We keep the holidays pretty simple around here as far as the gift-giving goes. Partly because I can't stand "stuff" and the "stuff" aspect of Christmas fills me with sadness, not to mention a fair share of disgust too. But also, frankly, because there's just not much wiggle room when it comes to monthly finances.
We do have a number of traditions, though. I've written several times before about the basket of Christmas books we get down from the attic at the start of every December. This isn't something I did as a kid, just an idea I co-opted from someone on the radio, but it's turned into one I love. This year, when we got the books down, the kids immediately set upon it and grabbed books they haven't seen in a year.
"I remember this one!"
"Oh man, I love this."
"This one's awesome."
Watching them stretch out on the floor and get comfortable with old stories? I'll keep that moment to call back on when they're arguing or shouting or otherwise driving me mad.
My other well of holiday happy is pulling the Christmas ornaments from the plastic bin to hang on the tree. Our tree is a mishmash of ornaments - a convoluted mess, really - that put all together somehow works. Maybe it just works for us. It's filled with expensive glass ornaments that smash to a zillion pieces when they fall. There are cheap gold balls from Target and plastic red ones too. Most of the ornaments tell stories. I bought the canoe the year we traveled to Alaska, the egg when we miscarried the first time, the Grinch when we saw the "Grinch on Ice."
My mom started the whole tradition of meaningful ornaments. I have a wooden airplane from 1992, when I studied in Sheffield, that she inscribed: "To the land of poets, this earth, this realm, this England." It's broken into three pieces now and awaiting repair.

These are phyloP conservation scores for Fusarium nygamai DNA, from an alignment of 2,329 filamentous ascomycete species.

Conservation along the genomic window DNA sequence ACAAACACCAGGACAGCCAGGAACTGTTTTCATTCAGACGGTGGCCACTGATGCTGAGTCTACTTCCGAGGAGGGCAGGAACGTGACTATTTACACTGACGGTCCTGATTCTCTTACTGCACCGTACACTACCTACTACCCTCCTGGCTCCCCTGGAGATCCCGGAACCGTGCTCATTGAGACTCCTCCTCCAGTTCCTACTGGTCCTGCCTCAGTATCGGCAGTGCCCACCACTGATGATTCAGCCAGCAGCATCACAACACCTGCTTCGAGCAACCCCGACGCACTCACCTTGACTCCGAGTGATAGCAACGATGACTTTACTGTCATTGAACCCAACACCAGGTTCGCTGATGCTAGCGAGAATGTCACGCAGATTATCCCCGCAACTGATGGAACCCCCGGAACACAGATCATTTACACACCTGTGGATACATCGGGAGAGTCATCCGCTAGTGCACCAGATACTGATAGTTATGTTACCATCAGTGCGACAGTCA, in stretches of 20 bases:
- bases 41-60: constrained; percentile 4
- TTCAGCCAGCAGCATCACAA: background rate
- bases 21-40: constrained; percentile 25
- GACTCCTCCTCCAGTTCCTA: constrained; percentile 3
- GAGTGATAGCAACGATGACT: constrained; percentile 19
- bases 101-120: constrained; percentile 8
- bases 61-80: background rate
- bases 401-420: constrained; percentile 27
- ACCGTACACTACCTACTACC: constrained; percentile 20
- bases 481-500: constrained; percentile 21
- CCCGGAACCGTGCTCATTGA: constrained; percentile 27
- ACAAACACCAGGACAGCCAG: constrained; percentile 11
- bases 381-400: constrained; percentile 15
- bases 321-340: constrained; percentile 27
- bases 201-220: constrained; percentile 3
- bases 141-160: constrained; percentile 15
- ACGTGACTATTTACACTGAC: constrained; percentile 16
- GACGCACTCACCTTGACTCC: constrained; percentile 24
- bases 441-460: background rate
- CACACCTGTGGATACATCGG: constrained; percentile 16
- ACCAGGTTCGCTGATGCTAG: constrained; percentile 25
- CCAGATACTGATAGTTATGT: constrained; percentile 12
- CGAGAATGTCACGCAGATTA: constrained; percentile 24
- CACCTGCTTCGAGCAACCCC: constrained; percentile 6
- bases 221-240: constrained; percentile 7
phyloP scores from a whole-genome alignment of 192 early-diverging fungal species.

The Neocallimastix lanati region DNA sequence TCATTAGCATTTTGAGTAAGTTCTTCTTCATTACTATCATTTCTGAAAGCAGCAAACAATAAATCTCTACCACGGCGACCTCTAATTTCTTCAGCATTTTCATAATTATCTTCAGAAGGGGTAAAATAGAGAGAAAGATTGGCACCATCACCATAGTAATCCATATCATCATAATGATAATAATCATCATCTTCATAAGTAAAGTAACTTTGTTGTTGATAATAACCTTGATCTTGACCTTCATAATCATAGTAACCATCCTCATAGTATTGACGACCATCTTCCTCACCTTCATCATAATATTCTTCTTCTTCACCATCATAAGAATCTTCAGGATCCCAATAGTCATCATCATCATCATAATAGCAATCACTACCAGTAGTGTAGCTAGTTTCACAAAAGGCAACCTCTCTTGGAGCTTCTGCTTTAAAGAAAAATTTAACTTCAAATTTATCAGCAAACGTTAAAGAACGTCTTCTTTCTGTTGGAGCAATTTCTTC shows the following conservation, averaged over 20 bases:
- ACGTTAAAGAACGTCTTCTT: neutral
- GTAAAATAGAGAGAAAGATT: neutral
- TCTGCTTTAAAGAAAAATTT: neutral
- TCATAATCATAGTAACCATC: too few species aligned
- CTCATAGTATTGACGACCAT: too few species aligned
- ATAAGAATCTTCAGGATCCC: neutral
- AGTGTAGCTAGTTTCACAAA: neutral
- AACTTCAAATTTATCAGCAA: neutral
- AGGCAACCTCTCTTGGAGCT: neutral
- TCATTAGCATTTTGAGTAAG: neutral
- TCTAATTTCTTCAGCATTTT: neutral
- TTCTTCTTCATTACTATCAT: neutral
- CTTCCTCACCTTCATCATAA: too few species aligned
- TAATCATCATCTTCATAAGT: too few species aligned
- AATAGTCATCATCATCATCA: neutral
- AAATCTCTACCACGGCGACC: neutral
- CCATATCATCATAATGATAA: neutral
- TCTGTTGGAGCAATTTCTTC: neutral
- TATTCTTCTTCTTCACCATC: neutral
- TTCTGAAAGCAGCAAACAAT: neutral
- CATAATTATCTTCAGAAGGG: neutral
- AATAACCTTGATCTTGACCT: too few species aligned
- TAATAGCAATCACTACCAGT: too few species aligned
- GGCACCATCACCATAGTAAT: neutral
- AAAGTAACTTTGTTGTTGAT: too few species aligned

At some point, my mother also started giving my sister and me a single Radko ornament at Christmas. They're glass and expensive and colorful and sometimes silly (like the Santa in pink candy-cane pajamas). They're not something I'd ever buy for myself but I cherish them as a reminder of her thoughtfulness, her style.
The year we got married she bought us a Radko car with a sign across the bumper that reads "Just Married." She also gave us a glass bride and groom (not by Radko). The groom shattered a year ago and now the bride hangs by herself. Don't read anything into that. I didn't.
The kids are old enough now that they decorated the tree this past week. But I sat at the bin to take each ornament out, to tell their stories. Since I'm such a sap, the ones that hit my gut most are the handmade pieces by the kids, especially the ones with their photos. My mother still has a plain white styrofoam ball with a hole dug out in the middle that holds a photo of my sister as a young girl. I imagine my kids looking at their own ornaments when they're big. They already look at the preschool photos and blush.
Me? I just clutch my chest and repeat, "aw."
We added one more ornament to the collection this year. One that tells a long story of love - and heartbreak. It's Uma's dog tag. Try not to clutch your chest.